Hot-shot space jockeys will have eight starfighters at their fingertips when Star Wars: Squadrons goes live in October: Four Imperial and four Rebel, each one belonging to a different class. That in itself isn't news, but today EA shared more about what each class can do, how pilots can get the most out of their machines, and how it's going about recreating futuristic technology from a long time ago.
The old X-Wing and TIE Fighter games have power management systems that enable players to adjust the amount of energy going to weapons, engines, and in some cases, shields, which impacts your fighter's performance accordingly: You can go faster, hit harder, or survive under fire longer, as the situation demands. Squadrons will offer a similar system, with an added bonus of "overcharging," which will provide a significant bonus to damage output or shield strength—up to double—or an afterburner-like speed boost when the relevant system is maxed out.
Fighters that don't have shields (those being all of the TIEs except the Reaper) will instead be able to shift power between energy and weapons much more quickly than other ships, giving them the ability to overcharge almost immediately rather than having to wait for things to charge up, which on paper makes them more adaptive.
Once shields are knocked out (or if they were never there), your hull will start taking a beating and your ship will begin to become visibly damaged and, eventually, destroyed. Repairs are an option, however, by using astromech droids or other repair systems, docking at flagships, or by getting a helping hand from Support class fighters.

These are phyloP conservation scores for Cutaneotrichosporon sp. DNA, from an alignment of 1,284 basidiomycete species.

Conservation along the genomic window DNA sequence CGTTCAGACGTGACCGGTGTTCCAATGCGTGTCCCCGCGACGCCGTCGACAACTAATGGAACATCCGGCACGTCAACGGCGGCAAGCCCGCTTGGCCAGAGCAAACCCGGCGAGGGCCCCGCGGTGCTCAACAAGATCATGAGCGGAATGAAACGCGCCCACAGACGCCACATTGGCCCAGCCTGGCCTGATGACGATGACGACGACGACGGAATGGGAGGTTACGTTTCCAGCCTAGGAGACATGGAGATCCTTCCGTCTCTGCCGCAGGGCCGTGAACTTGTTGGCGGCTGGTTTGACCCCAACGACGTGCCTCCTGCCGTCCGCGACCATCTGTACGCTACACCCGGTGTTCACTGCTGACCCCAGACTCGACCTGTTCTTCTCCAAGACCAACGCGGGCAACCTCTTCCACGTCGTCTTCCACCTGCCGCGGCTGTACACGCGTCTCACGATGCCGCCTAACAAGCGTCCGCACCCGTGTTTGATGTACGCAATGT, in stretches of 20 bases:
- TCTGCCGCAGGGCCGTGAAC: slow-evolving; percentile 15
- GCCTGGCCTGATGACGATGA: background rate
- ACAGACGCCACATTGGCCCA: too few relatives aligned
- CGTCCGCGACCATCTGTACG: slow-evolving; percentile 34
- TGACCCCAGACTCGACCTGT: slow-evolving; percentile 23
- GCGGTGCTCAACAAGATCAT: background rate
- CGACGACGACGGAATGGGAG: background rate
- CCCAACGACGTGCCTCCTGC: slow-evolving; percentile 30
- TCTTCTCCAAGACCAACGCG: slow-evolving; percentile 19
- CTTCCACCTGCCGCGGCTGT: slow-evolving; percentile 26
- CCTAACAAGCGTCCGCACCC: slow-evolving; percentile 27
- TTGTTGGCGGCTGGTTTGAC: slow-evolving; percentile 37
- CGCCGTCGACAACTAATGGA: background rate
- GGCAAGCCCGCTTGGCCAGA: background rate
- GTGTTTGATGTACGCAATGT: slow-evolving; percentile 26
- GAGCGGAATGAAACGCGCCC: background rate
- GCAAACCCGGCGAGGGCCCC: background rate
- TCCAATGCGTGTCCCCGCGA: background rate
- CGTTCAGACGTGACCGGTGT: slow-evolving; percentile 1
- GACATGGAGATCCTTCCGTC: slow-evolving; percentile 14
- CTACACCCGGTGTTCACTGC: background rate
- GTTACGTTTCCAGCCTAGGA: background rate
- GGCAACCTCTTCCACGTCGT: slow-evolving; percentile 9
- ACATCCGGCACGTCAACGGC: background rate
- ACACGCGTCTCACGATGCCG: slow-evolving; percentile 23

This is what you'll be flying:
- T-65B X-wing starfighter
- BTL-A4 Y-wing assault starfighter/bomber
- RZ-1 A-wing interceptor
- UT-60D U-wing starfighter/support craft
- TIE/ln starfighter (“TIE Fighter”)
- TIE/sa bomber (“TIE Bomber”)
- TIE/in interceptor (“TIE Interceptor”)
- TIE/rp reaper attack lander (“TIE Reaper”)
Fighters are your basic, do-it-all ships, reasonably tough, reasonably fast, reasonably nimble—not great at anything, but good enough at everything that you can comfortably take them into pretty much any situation. Interceptors are glass cannons: They move fast, hit hard, and blow up really easily—you don't want to ride one of these things into a sustained, stand-up fight. Bombers are slow sluggers, capable of dealing and sustaining tremendous levels of damage and incapable of avoiding any incoming trouble that's moving faster than a slow walk. And finally, the Support fighters aren't really fighters at all, although they do have offensive weaponry, but can repair and resupply allied ships, use tractor beams to hamper enemies, and deploy mines and laser turrets—basically they're the Engineers of the Squadrons world.
EA said a couple of weeks ago that Squadrons will have customizable HUDs and control schemes, but developers are also taking pains to ensure that each ship's cockpit remains true to the original Star Wars aesthetic.
"This means that when we want to communicate the charge level of your lasers in an X-wing, we design the cockpit instruments for that as if we were Industrial Light & Magic (ILM) building the prop in the '70s," creative director Ian Frazier said.
"We don't say, 'Put a red light there,' we say, 'If you needed to physically build this using the sorts of parts that ILM had, how would it be built? Is that light a bulb? An LED? How would it be integrated into the dashboard and how would its light interact with everything around it?' We ensure the screens are CRTs with appropriately curved monitors, and so forth."
That approach sounds quite a bit like what Creative Assembly did with Alien: Isolation, which worked out really well, and it's encouraging to see EA coming at it from a similar angle: It's easy to forget that Star Wars is nearly 50 years old, after all. (I'm still iffy on the whole "plastic Ewok on the dashboard" thing, though.)
Star Wars: Squadrons will be out on October 2.